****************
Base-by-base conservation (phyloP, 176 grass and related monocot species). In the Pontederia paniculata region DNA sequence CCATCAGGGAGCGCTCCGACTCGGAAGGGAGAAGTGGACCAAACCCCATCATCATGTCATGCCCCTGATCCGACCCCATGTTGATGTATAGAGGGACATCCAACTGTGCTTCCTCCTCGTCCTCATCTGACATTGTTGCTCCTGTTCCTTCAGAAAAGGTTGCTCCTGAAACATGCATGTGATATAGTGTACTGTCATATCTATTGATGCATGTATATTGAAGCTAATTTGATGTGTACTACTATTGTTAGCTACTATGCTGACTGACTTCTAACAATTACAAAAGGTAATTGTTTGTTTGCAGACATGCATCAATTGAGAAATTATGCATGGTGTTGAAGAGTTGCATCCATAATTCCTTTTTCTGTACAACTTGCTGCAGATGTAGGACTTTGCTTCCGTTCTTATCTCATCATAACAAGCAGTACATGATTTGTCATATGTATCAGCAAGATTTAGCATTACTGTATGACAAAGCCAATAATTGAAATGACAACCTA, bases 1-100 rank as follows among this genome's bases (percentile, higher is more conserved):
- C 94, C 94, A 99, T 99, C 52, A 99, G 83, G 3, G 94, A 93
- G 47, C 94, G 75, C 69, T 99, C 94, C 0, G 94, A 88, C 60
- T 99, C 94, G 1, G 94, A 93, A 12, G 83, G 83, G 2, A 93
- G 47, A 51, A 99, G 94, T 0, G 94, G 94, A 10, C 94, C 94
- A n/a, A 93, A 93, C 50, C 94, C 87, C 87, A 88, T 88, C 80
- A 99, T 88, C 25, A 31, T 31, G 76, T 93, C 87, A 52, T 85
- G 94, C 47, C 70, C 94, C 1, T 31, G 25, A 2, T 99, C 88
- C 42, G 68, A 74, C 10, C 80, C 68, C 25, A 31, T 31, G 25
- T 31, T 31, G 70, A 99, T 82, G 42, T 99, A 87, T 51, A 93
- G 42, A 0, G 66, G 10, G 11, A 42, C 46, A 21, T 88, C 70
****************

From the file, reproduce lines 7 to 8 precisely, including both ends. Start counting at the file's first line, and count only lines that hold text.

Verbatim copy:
- A 99, T 88, C 25, A 31, T 31, G 76, T 93, C 87, A 52, T 85
- G 94, C 47, C 70, C 94, C 1, T 31, G 25, A 2, T 99, C 88